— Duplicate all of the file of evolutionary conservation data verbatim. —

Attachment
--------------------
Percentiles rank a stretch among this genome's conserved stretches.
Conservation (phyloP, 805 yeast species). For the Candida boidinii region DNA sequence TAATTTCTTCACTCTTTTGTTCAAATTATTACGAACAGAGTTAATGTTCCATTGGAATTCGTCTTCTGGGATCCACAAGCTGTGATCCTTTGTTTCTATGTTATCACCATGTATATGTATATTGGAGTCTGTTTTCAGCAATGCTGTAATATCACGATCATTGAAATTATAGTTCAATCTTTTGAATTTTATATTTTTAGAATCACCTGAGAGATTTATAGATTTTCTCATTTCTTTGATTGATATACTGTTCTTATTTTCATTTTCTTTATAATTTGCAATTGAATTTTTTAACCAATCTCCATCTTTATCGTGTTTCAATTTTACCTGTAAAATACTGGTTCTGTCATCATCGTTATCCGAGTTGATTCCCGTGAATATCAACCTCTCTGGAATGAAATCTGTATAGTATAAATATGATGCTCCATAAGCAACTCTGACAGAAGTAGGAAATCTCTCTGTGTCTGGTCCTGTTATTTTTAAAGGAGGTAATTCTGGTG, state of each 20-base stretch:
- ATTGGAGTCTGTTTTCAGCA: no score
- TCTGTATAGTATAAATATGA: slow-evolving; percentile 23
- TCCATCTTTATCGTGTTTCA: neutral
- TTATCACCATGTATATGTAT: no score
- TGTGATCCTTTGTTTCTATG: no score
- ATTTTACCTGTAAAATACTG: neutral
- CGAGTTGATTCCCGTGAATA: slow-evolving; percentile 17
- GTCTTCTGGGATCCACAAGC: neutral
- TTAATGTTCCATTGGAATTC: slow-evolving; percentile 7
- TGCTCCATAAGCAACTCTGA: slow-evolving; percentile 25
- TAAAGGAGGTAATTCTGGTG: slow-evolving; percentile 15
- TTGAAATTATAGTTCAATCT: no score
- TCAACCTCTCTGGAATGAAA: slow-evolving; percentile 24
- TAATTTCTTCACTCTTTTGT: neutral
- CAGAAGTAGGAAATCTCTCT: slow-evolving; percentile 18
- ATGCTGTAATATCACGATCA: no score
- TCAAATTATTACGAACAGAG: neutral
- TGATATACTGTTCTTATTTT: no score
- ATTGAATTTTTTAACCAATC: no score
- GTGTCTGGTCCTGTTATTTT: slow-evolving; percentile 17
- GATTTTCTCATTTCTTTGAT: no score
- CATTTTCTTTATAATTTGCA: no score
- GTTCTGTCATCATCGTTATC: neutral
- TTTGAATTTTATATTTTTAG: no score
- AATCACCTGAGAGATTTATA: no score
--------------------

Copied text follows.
Percentiles rank a stretch among this genome's conserved stretches.
Conservation (phyloP, 805 yeast species). For the Candida boidinii region DNA sequence TAATTTCTTCACTCTTTTGTTCAAATTATTACGAACAGAGTTAATGTTCCATTGGAATTCGTCTTCTGGGATCCACAAGCTGTGATCCTTTGTTTCTATGTTATCACCATGTATATGTATATTGGAGTCTGTTTTCAGCAATGCTGTAATATCACGATCATTGAAATTATAGTTCAATCTTTTGAATTTTATATTTTTAGAATCACCTGAGAGATTTATAGATTTTCTCATTTCTTTGATTGATATACTGTTCTTATTTTCATTTTCTTTATAATTTGCAATTGAATTTTTTAACCAATCTCCATCTTTATCGTGTTTCAATTTTACCTGTAAAATACTGGTTCTGTCATCATCGTTATCCGAGTTGATTCCCGTGAATATCAACCTCTCTGGAATGAAATCTGTATAGTATAAATATGATGCTCCATAAGCAACTCTGACAGAAGTAGGAAATCTCTCTGTGTCTGGTCCTGTTATTTTTAAAGGAGGTAATTCTGGTG, state of each 20-base stretch:
- ATTGGAGTCTGTTTTCAGCA: no score
- TCTGTATAGTATAAATATGA: slow-evolving; percentile 23
- TCCATCTTTATCGTGTTTCA: neutral
- TTATCACCATGTATATGTAT: no score
- TGTGATCCTTTGTTTCTATG: no score
- ATTTTACCTGTAAAATACTG: neutral
- CGAGTTGATTCCCGTGAATA: slow-evolving; percentile 17
- GTCTTCTGGGATCCACAAGC: neutral
- TTAATGTTCCATTGGAATTC: slow-evolving; percentile 7
- TGCTCCATAAGCAACTCTGA: slow-evolving; percentile 25
- TAAAGGAGGTAATTCTGGTG: slow-evolving; percentile 15
- TTGAAATTATAGTTCAATCT: no score
- TCAACCTCTCTGGAATGAAA: slow-evolving; percentile 24
- TAATTTCTTCACTCTTTTGT: neutral
- CAGAAGTAGGAAATCTCTCT: slow-evolving; percentile 18
- ATGCTGTAATATCACGATCA: no score
- TCAAATTATTACGAACAGAG: neutral
- TGATATACTGTTCTTATTTT: no score
- ATTGAATTTTTTAACCAATC: no score
- GTGTCTGGTCCTGTTATTTT: slow-evolving; percentile 17
- GATTTTCTCATTTCTTTGAT: no score
- CATTTTCTTTATAATTTGCA: no score
- GTTCTGTCATCATCGTTATC: neutral
- TTTGAATTTTATATTTTTAG: no score
- AATCACCTGAGAGATTTATA: no score